Knowledge Center — Fraud Awareness & Prevention

Safeguarding Against Financial Fraud

Safeguarding Against Financial Fraud

Here’s what you should know to protect yourself.

Fraudsters are becoming clever with their schemes to trick consumers into sending them money. Here’s how some of the more recent scams work—and what you can do to protect yourself against them.

Check Laundering

In this scheme, fraudsters obtain keys to the familiar blue drop boxes where you deposit your mail. There are even reports of thefts from personal mailboxes.

The fraudsters look for envelopes likely to contain a check (e.g., mail addressed to utility companies, credit card payment processors, etc.). The fraudsters then alter or wash the checks, in most cases changing the payee field to themselves but leaving the check number and dollar amount intact.

Prevention: Do not leave your outgoing mail, especially if it contains cash, check, and/or gift card, in your personal mailbox for post office pickup. Also, avoid the blue post office boxes. Instead, take your mail inside the post office. Further, consider paying your bills via electronic payments using bill payment services your financial institution provides, or pay directly through your biller.  When you reconcile your accounts, review the payee name on the image of each cleared check to ensure it matches the intended payee.

Counterfeit Checks

Realistic-looking checks and cashier’s checks are used in several schemes in which fraudsters try to trick you into depositing the check and then sending them funds before anyone realizes the check is fake.

The fraudster employs an arsenal of tools to trick you into sending the funds, including asking you to write a personal check on your own account, put the money on a gift card, send funds via person-to-person payment apps (e.g., Venmo, Cash App, etc.) and even authorizing a wire transfer or ACH transaction from your account.

For example, a scammer may lurk on a classified listing site, offering to buy an item you’ve posted. When you receive the check, you’ll notice it is for more than the sale amount. After you notify the “buyer” of the mistake, they will ask you to deposit the check but return the difference to them by sending your own check or a gift card. Their intention is to persuade you to deposit the fake check before it is noticed and then pocket the difference you send them.

Variations of this scam include online apartment rentals, materials needed for work-from-home “opportunities,” lotteries, refunds, etc.

Prevention: It’s difficult to spot a counterfeit check just by looking at it. However, if you are being pressured to return funds back to the sender, this is a red flag.  If the check you received is a cashier’s check, you can check with the financial institution that issued it to ensure it is legitimate.  However, if there is a phone number printed on the check, don’t use that number to call the bank.  Always verify the phone number of the financial institution before you contact them.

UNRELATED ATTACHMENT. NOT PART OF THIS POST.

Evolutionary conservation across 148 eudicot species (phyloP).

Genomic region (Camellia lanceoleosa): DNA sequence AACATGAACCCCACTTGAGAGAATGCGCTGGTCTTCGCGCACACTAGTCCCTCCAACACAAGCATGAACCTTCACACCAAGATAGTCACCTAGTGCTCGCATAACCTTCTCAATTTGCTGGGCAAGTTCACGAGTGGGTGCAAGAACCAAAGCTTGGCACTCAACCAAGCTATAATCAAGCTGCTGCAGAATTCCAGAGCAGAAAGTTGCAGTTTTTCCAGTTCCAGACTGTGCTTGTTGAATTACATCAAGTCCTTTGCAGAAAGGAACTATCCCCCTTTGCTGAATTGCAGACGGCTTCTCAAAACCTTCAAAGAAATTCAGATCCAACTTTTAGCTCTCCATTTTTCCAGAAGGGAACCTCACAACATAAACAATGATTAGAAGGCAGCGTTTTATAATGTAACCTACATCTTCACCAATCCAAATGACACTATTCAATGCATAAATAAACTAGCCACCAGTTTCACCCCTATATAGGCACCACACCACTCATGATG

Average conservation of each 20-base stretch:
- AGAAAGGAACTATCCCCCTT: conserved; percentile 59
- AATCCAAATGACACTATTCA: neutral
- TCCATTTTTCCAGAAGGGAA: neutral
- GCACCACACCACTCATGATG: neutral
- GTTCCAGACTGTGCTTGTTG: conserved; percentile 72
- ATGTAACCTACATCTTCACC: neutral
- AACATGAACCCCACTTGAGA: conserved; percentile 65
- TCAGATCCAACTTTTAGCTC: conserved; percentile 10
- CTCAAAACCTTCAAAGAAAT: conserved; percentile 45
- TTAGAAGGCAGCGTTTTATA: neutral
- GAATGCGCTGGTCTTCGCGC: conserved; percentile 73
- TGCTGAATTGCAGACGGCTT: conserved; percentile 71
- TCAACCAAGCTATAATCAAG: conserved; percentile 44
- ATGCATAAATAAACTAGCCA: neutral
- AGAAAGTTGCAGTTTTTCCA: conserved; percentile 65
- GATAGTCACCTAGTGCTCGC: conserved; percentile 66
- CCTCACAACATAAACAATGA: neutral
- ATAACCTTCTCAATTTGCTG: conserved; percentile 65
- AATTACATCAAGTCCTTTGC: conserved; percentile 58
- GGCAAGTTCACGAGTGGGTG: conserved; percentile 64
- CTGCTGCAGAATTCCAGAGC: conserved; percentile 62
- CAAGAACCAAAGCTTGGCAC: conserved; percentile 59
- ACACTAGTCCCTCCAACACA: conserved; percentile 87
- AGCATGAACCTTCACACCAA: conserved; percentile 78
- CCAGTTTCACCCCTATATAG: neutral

If you’ve been targeted in a counterfeit check scam, report it immediately to your financial institution as well as the financial institution whose name is on the check. If you received the check in the mail, report it also to the U.S. Postal Inspection Service ( Report online fraud schemes to the Internet Crime Complaint Center ( as well as the website where you encountered the scammer.

Digital Payment App Scams and Fraudulent Messages

In addition to using checks or gift cards, fraudsters may also target digital person-to-person payment apps (e.g., Venmo, Cash App, etc.) to collect the money noted in the previous schemes.

Or, scammers will send texts or emails about transactions you can’t recall, even if the sender appears to be from a company you interact with regularly, such as your bank, internet provider or cable company. There’s a reason you don’t remember the transaction they’re referring to. It never occurred. When you click on the link or follow the instructions, you may unknowingly give the fraudster access to your accounts and/or personal information.

Prevention: Do not click on any links in unsolicited messages—and do not provide any financial account information or personal information. Independently contact the company the message claims to have come from and verify the situation.

Use payment apps to send money only to people you know and trust. Never share your login credentials for these apps.

Awareness and Proactive Prevention Are Key

Nothing stops fraudsters more than informed consumers who take proactive preventive measures. Vigilantly safeguard your financial transactions and personal information. Keep documents containing personal information secure, and shred sensitive documents before disposing of them.

Take advantage of security options available with Country Club Bank’s online and mobile banking.  Transaction Alerts allow you to set up a variety of notifications about activity on your account(s).  Card Controls is available with mobile banking or in the SecurLock mobile app.  Card Controls allow you to control how, when, and where you use your debit card. If you use this service, you can turn your card on and off, in addition to setting preferences for location controls (geographic areas), merchant types and dollar thresholds.

Finally, Country Club Bank will never ask you for sensitive information (PINs, account numbers, log-in credentials, birthdays, Social Security numbers, etc.) via email or text.